Unclouding the issue

With a government code of practice in the pipeline, smoking is rising up the
health and safety agenda.  But at
Denbighshire County Council the issue has proved more controversial even than
redundancy policies, reports Bob Singfield

Since local government reorganisation in 1996, Denbighshire County Council
has seen the introduction of a range of personnel policies and procedures to
replace the plethora we inherited from three separate authorities. In 1997
selective redundancy was unfortunately an important issue, but discussions with
councillors and negotiations with the trade unions were pragmatic, and despite
a wide range of views and expectations, we introduced a procedure which is
demonstrably fair and protects the business needs of the employer. More
recently we have revised our approach to early retirement payments and
following consultation we reduced pension enhancement. But with the smoking
issue, reasonable debate has so far proved impossible.

In 1996, the council introduced a tolerant "Smoking at Work"
policy with appropriate restrictions which allow smoking in designated areas.
As each of the three predecessor authorities had had smoking restriction
policies of one sort or another problems were not anticipated. In reality however,
practice still ranges from strict "no smoking" – in new buildings,
where official policy has been ignored and designated smoking areas were not
even considered – to the other extreme where some site managers simply allow
smoking, usually because they are smokers themselves.

All attempts to introduce uniformity have failed. The issue appears
insufficiently important to enforce and yet too important to compromise on.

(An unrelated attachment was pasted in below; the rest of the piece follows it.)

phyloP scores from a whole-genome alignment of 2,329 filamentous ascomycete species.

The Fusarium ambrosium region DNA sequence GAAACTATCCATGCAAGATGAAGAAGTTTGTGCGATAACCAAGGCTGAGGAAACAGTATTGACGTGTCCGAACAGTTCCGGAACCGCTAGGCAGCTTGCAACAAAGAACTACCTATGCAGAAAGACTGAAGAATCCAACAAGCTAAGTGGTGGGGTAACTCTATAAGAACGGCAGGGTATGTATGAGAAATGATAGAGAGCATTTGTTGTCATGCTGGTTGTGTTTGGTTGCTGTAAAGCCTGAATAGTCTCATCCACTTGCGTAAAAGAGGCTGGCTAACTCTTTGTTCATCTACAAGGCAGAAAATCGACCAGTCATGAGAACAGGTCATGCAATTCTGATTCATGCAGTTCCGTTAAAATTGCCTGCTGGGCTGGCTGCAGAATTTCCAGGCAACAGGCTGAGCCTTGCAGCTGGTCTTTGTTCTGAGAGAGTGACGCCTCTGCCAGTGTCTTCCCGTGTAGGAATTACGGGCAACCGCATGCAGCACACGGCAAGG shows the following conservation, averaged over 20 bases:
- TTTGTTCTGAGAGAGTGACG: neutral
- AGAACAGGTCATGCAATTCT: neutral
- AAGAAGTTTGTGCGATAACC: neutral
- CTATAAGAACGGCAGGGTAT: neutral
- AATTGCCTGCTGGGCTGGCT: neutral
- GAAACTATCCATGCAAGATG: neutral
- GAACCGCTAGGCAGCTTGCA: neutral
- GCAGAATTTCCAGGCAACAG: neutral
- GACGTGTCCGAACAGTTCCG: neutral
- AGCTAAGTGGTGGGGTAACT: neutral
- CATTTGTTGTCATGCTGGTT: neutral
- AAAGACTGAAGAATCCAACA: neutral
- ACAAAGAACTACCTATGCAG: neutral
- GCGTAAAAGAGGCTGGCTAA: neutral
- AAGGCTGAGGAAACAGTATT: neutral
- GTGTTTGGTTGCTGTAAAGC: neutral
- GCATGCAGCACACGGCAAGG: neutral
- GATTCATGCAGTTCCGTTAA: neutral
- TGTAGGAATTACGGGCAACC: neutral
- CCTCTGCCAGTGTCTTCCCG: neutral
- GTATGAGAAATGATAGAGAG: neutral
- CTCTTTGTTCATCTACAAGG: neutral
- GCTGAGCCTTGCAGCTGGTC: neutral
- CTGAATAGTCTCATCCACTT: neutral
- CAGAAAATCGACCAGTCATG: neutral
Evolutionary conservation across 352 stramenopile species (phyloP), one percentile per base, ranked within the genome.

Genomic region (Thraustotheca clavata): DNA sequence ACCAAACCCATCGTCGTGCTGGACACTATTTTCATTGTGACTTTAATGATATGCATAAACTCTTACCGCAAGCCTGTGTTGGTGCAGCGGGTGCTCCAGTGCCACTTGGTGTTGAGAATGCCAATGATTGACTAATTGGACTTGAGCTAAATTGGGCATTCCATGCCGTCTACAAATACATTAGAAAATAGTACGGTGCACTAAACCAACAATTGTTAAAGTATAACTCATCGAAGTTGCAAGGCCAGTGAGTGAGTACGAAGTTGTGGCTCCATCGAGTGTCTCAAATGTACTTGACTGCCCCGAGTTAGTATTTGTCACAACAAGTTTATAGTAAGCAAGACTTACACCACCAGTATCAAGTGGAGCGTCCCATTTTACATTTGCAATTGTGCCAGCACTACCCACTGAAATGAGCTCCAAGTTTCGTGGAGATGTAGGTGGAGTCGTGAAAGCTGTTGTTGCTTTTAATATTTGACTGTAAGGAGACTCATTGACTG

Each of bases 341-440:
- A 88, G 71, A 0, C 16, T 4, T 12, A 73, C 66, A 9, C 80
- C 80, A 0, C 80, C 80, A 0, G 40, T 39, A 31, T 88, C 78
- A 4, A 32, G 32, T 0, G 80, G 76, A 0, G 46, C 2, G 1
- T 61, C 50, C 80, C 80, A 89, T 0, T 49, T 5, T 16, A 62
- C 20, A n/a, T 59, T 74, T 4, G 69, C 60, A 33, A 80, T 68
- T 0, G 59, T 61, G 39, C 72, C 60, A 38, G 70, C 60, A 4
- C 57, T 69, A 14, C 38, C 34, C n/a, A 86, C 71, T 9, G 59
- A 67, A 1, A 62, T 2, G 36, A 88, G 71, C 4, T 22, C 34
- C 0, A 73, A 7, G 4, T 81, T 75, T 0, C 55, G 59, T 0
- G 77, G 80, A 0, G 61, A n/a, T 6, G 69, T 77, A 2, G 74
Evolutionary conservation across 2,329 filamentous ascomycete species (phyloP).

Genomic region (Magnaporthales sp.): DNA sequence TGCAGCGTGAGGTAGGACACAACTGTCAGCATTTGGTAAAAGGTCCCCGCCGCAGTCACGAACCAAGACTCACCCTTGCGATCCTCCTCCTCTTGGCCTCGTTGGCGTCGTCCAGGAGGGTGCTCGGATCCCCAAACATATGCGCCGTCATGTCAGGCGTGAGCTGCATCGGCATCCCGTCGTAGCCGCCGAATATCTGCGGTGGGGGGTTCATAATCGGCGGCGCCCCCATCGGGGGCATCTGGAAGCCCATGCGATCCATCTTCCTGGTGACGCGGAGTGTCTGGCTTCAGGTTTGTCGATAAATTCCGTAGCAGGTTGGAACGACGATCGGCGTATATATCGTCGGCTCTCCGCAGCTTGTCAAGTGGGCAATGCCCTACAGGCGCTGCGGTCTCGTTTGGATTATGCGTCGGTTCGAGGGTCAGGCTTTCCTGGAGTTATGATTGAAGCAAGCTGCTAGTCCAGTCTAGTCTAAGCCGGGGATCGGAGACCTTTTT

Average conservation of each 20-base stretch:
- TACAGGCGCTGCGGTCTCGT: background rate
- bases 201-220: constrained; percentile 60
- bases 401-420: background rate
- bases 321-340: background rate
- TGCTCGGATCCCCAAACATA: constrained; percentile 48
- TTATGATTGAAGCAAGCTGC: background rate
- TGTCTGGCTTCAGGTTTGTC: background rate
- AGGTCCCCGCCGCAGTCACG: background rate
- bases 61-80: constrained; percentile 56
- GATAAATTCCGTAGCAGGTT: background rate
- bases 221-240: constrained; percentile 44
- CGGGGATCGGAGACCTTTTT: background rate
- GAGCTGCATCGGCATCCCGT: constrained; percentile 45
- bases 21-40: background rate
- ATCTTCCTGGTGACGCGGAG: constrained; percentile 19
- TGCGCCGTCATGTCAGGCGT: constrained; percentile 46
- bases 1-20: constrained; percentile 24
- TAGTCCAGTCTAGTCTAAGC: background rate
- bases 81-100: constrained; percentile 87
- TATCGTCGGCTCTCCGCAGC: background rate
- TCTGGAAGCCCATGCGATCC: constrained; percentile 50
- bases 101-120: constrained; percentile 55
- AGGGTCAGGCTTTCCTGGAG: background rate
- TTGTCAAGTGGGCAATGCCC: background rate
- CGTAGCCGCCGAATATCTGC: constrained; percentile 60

The negotiation process is extremely protracted. First I have to draft a
policy and convince senior management why it is needed, then negotiate with the
trade unions via a working group, then debate at the joint consultation
committee with a selection of councillors and trade union representatives. If a
decision is reached this has to be approved by council. Only then can the
policy be introduced. There is another hurdle for education establishments, as
the governors are perceived as the employers and each school determines its own
policy – generally based upon county advice. At every stage two distinct groups
have formed, which hold diametrically opposed views and lack any inclination to
move forward. Debate always concludes with no decision being reached.

Hoping for an objective debate about the health risks of passive smoking, I
referred the matter to the Health and Safety Committee, but even they ignored
the agenda and debated individuals’ rights rather than discussing the
implications of smoking at work.

Very few employees smoke, but it seems that a disproportionate number of
councillors and employee representatives are either "champions of the
few" or are protecting personal interests as they are smokers themselves.

The HSE guidance in Passive Smoking at Work reinforces the need to perceive
an employee’s entitlement to a smoke-free environment as of greater importance
than the personal freedoms of others to be free to smoke, even where the
smokers are in the majority. With the introduction of the planned HSC Approved
Code of Practice, employers will be obliged to address the smoking issue and
will have to determine a policy which controls exposure. Although it will not
be an offence to fail to comply with the code, non-compliance will have to be

The code will therefore require employers to find a practical solution.
There appear to be just two options: either introduce a smoking at work policy
which accommodates the needs of smokers but includes sufficient restrictions to
protect non-smokers; or introduce a no smoking policy which in effect bans
smoking at work.

My view is simple: employers should ban smoking at work as this provides an
unambiguous response. Initially it is the cheapest option, but most importantly
it is the safest option. It is safe with regard to health – arguably the major
goal – and reduces the likelihood of litigation under the Health and Safety at
Work Act 1974. It may, however, be seen as an infringement of civil liberties
and might fall foul of human rights legislation. The introduction strategy is
particularly important as implementation without due consideration might be